Growing pains: Olympia students have parking problems as apartment construction starts

01/15/2014 8:36 PM

01/15/2014 8:37 PM

When University of South Carolina students returned to their Granby and Olympia mills apartments on Monday for the first week of classes, they woke up to a surprise – parking tickets and towed vehicles.

The large parking lot that fronts the eight-story Olympia Mill building and is used by most of its residents has been fenced off for construction of a new 180-unit apartment complex on the site. So, residents and guests parked wherever they could, including on the two blocks of Heyward Street where parking was prohibited.

As a result, police wrote 57 tickets on Monday and Tuesday on Heyward Street and mill officials towed 30 unauthorized cars from the parking lot behind the buildings where permitted residents were supposed to park.

“Everybody is kind of misplaced,” said Taylor Lewis, a USC senior majoring in mechanical engineering, who has lived in Olympia Mill for two years. “We’re parking on curbs and grass, in the (city) park parking lot across the street and in the (nearby) church parking lot.”

Parking is becoming more of an issue as the construction boom in downtown Columbia reignites after the worst recession since the Great Depression. As USC’s student population swells and developers build new housing near campus to handle, it could become more of a concern. Six housing projects geared primarily or exclusively to students are being built within walking distance of campus.

On Wednesday, city officials and officials of the Philadelphia-based PMC Property Group, which owns the mills and the new complex being built next to them, were on full damage control:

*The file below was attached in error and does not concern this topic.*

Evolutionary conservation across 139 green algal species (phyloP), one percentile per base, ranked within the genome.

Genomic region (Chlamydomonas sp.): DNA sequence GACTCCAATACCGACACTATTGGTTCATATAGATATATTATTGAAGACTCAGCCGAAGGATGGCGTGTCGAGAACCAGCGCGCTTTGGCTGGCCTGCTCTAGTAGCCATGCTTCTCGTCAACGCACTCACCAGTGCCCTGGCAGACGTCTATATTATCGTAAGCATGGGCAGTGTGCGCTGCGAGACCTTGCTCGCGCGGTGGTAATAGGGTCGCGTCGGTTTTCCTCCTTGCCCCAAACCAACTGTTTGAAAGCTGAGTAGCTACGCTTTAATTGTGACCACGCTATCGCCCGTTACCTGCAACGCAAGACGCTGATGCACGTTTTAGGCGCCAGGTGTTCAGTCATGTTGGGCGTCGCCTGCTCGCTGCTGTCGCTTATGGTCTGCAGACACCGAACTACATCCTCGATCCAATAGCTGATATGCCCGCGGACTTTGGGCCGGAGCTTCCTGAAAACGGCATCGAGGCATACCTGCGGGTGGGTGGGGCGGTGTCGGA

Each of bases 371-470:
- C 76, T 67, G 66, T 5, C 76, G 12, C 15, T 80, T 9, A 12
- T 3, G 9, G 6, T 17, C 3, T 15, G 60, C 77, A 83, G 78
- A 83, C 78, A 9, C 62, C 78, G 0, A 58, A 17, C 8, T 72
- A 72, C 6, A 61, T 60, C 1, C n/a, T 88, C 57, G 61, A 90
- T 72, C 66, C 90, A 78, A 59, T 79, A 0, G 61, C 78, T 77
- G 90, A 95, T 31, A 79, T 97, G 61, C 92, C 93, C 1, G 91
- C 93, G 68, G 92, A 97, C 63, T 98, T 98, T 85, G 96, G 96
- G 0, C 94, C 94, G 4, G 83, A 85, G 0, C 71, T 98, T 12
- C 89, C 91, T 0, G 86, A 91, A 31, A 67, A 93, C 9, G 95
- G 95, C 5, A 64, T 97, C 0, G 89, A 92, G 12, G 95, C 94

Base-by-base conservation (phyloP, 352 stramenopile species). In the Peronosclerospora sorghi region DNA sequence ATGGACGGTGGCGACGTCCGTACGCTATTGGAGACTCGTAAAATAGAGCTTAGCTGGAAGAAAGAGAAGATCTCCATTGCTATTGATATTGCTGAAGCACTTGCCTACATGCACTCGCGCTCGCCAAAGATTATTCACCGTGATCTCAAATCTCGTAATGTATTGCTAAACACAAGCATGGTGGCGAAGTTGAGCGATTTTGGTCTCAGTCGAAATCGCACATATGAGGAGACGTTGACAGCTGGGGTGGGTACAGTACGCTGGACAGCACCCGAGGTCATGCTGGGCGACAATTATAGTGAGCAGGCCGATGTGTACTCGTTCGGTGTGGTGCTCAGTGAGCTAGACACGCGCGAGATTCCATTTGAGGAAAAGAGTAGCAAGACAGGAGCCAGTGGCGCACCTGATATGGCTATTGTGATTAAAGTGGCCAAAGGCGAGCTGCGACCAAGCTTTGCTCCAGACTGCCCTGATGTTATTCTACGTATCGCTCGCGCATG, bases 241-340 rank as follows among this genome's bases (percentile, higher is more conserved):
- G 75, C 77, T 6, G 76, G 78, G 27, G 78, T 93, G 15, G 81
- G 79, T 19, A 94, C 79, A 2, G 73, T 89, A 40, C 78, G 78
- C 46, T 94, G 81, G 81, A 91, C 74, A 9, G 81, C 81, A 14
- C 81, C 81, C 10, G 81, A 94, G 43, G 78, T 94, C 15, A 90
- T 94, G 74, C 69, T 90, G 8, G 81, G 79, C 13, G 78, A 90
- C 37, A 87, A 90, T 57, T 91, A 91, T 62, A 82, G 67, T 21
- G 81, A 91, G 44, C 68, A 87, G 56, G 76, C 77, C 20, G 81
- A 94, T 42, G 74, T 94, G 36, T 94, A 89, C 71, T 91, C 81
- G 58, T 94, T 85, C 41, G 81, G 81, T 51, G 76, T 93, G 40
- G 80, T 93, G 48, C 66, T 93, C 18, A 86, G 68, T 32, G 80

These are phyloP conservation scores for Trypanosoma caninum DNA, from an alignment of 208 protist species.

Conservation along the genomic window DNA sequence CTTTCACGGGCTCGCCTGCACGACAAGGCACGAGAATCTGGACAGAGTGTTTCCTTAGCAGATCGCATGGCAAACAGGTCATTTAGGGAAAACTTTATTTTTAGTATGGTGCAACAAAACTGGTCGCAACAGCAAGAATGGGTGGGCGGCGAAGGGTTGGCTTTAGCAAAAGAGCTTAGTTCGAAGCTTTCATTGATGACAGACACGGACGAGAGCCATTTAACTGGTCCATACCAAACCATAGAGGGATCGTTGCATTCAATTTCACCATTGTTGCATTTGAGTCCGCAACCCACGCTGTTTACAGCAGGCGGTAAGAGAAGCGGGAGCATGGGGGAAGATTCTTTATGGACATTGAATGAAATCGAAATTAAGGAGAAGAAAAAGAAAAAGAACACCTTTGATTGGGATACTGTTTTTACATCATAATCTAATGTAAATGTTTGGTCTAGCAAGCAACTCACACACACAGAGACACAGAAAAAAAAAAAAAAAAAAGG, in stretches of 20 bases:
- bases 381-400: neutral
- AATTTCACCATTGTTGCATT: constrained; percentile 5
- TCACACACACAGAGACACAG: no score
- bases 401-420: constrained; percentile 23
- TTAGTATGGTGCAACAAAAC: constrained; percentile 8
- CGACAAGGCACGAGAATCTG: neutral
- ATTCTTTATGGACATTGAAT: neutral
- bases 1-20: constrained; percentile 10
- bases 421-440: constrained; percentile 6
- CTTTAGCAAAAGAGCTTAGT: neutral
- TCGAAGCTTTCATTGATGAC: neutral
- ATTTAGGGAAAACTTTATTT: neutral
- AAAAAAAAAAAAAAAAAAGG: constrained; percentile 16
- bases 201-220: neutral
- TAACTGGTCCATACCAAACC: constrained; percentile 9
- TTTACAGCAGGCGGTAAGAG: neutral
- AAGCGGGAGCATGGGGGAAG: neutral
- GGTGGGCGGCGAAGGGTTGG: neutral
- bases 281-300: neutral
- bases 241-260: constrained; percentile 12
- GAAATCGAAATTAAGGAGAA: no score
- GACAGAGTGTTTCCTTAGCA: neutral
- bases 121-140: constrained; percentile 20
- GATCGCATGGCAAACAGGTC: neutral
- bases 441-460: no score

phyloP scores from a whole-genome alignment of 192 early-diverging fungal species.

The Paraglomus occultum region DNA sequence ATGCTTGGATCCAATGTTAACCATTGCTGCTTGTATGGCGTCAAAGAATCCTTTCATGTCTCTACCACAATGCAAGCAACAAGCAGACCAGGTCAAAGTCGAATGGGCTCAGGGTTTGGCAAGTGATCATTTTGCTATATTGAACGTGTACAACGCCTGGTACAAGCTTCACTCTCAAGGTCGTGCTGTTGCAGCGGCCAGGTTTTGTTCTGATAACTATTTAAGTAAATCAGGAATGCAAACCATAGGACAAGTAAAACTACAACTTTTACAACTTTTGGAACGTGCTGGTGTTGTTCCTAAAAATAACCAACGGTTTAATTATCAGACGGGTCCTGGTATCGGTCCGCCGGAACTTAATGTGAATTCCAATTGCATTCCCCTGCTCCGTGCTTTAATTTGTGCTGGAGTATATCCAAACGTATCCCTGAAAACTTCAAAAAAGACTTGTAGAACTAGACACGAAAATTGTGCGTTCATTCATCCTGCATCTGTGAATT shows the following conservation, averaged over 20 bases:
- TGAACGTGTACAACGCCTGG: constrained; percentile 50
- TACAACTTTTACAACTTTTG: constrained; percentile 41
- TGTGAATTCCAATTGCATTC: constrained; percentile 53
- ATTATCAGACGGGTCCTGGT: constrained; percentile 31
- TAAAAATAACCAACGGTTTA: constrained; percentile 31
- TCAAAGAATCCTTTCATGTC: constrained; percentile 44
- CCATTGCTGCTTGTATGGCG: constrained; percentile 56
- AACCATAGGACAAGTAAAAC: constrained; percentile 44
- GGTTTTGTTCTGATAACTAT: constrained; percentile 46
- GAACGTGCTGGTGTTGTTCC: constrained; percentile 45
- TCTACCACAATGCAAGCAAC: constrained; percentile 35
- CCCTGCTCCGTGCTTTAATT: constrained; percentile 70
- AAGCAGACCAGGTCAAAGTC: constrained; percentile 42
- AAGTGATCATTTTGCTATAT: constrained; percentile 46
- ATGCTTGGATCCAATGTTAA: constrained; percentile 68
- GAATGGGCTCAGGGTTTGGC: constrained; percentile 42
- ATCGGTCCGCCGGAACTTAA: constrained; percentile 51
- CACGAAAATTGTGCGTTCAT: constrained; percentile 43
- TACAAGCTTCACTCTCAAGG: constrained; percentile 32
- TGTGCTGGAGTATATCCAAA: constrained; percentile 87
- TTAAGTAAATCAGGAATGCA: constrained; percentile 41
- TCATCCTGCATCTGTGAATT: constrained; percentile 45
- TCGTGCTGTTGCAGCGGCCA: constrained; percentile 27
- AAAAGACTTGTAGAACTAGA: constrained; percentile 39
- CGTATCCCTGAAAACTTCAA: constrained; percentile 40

•  The city will remove the “no parking” signs from Heyward Street providing about 40 more spaces. Parking director John David Spade said the street was scheduled to be opened up for parking after the project was complete, “but I moved that up.”
•  PMC is going to try to open up part of the old lot in the next two days to handle some of the overflow. “Clearly, people have been inconvenienced and we apologize,” said PMC executive vice president Daniel Rothschild.

Neither Rothschild nor mill manager Josh Harding could provide the number of students in the buildings, the number of assigned parking spaces or the number of parking permits issued.

The parking flap is a bit of a black eye for what Olympia officials have hailed as a groundbreaking project. The new apartment complex will:

•  Add momentum to the redevelopment of the village, which began with the conversion of the mills themselves, followed by the renovation and expected expansion of the community center into the 701 Whaley arts and event facility.
•  Add $20 million in investment to the area.
•  Provide 6,000 square feet of retail space to the village, a priority for neighborhood leaders.
•  Preserve the park-like grove of large oak trees and commemorate the mill village with a marker or monument. Some trees have been removed, but the ones marked with yellow ribbons will remain.
•  Include “green,” low-impact stormwater features that eliminate the need for unsightly, fenced retention ponds.
•  Be configured to preserve the views of the historic mills.

Bob Guild, president of the Granby Mill Village Neighborhood Association, said those features upped the cost of the project, but were absorbed by PMC after extensive meetings with neighbors. They also eliminated parking the company could have included in the project.

He said students got used to parking in the big lot in front of their building as a convenience. But now they will have to adjust to parking just in assigned, permitted spaces. Guild added that the neighborhood is also moving forward to a residential permitting system like University Hill that would only allow residents and a limited number of guests to park in the village.

“It’s a painful transition,” he said. “The students need to use the lots they are assigned to. And (the mills) are just really going to have to educate their residents.”

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